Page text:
FIG. 17 is a schematic of a powertrain of a parallel hybrid vehicle having only one motor/generator 1705. The principles of operation as described above can at least partly be applied in such powertrains. The powertrain includes an actuator controlled gear box 1726, an engine 1701, a controllable motor 1705 having a relatively high bandwidth, a torque ripple damping device 1704 having an engine side part connectable to the engine and a tire side part connectable to the input shaft of the gear box or to the controllable motor, and a mechanical connecting device 1703 for connecting or disconnecting the engine to or from, respectively, one of the controllable motor and the gear box input shaft and suitable connecting shafts. After disconnection of the engine from the controllable motor, the controllable motor performs a negative-positive torque sequence to decrease the speed thereof, thereby reducing the tension over the shaft(s) interconnecting the gear box and the tire(s). The motor then increases its thereof to finally regain, when the tension over the shaft(s) interconnecting the gear box and the tire(s) has been substantially reduced, the speed that it had before the beginning of the gear shift operation. Finally, when the tension over the shafts interconnecting the gear box and the tires has been reduced, such as been significantly or sufficiently reduced, the gear box disconnects or disengages the current gear.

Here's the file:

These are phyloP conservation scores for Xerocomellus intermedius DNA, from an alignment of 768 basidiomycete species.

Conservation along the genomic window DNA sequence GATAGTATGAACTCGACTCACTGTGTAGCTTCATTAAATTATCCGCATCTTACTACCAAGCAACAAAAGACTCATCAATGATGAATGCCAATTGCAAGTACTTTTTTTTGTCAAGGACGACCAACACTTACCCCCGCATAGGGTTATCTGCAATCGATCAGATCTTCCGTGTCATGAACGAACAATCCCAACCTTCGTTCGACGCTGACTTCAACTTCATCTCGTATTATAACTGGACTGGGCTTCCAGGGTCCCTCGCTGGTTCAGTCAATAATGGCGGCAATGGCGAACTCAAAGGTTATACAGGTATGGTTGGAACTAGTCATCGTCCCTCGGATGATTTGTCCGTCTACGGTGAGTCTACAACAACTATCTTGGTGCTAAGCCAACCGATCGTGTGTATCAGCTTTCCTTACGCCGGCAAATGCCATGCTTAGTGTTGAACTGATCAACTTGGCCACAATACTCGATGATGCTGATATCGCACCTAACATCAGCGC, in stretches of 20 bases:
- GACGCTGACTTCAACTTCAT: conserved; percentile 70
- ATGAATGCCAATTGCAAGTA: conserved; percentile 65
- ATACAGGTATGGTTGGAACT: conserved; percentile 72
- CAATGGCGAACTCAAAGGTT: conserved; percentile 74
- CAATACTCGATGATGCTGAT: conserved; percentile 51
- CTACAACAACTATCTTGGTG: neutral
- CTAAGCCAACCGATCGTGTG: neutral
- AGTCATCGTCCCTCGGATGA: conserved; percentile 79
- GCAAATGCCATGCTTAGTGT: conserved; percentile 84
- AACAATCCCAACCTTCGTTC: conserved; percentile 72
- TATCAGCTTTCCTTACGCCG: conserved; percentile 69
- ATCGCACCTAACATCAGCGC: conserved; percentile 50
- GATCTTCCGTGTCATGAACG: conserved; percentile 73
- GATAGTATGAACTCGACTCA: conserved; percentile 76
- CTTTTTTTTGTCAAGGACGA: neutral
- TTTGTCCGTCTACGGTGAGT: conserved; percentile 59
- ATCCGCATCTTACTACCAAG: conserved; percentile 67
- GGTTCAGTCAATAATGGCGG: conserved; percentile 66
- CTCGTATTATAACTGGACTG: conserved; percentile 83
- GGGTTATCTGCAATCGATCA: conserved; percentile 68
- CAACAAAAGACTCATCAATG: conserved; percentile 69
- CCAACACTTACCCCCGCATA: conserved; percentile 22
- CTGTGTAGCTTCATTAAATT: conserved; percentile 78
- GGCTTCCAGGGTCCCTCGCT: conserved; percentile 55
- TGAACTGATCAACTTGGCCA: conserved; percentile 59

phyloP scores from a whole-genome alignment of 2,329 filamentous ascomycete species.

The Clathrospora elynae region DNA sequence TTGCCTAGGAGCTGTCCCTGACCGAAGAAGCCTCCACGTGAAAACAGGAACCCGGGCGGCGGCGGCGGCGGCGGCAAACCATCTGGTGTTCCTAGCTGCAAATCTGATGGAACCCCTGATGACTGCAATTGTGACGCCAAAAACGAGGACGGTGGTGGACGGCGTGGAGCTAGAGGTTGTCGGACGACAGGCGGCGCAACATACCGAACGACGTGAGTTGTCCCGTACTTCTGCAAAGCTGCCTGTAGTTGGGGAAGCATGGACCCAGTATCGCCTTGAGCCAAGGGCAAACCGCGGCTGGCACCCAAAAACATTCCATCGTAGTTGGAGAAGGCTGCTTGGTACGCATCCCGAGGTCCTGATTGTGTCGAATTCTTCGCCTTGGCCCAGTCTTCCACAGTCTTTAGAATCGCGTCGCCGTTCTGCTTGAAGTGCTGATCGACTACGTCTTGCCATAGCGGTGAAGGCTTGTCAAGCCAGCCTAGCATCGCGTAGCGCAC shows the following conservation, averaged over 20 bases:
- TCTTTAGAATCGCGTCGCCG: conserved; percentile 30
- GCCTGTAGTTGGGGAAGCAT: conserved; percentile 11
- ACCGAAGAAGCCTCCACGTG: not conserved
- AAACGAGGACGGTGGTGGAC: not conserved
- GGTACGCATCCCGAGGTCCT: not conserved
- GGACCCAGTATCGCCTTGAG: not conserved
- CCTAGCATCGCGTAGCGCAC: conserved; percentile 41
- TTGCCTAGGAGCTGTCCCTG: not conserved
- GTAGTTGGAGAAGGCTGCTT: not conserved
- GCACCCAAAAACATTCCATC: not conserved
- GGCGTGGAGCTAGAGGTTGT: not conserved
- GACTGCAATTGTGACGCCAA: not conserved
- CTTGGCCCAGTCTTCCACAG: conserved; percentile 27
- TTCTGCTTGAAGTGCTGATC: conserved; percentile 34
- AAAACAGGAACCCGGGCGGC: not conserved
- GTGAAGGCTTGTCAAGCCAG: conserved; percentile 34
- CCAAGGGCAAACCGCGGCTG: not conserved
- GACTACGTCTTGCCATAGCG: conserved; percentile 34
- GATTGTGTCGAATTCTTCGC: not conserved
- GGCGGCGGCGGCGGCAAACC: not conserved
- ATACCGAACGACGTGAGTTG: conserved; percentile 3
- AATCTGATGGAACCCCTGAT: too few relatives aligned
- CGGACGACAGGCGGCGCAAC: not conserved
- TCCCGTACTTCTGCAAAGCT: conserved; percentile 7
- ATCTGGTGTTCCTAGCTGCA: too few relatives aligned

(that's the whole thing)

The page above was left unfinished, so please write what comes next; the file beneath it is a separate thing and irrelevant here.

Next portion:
When a gear shift operation to a forthcoming lower gear ratio gear is to be made the controllable motor may then perform a negative-positive torque sequence to reduce its speed in such a way that the speed becomes sufficiently close to the synchronous speed of the forthcoming gear when the teeth of the forthcoming gear sleeve are aligned to the mating teeth of the forthcoming gear cog-wheel so that the sleeve can be moved axially to engage the forthcoming gear. When a gear shift operation to a forthcoming higher gear ratio gear instead is to be made the controllable motor may perform a positive-negative torque sequence to increase its speed in such a way that the speed becomes sufficiently close to the synchronous speed of the forthcoming gear when the teeth of the forthcoming gear sleeve are aligned to the mating teeth of the forthcoming gear cog-wheel so that the sleeve can be moved axially to engage the forthcoming gear.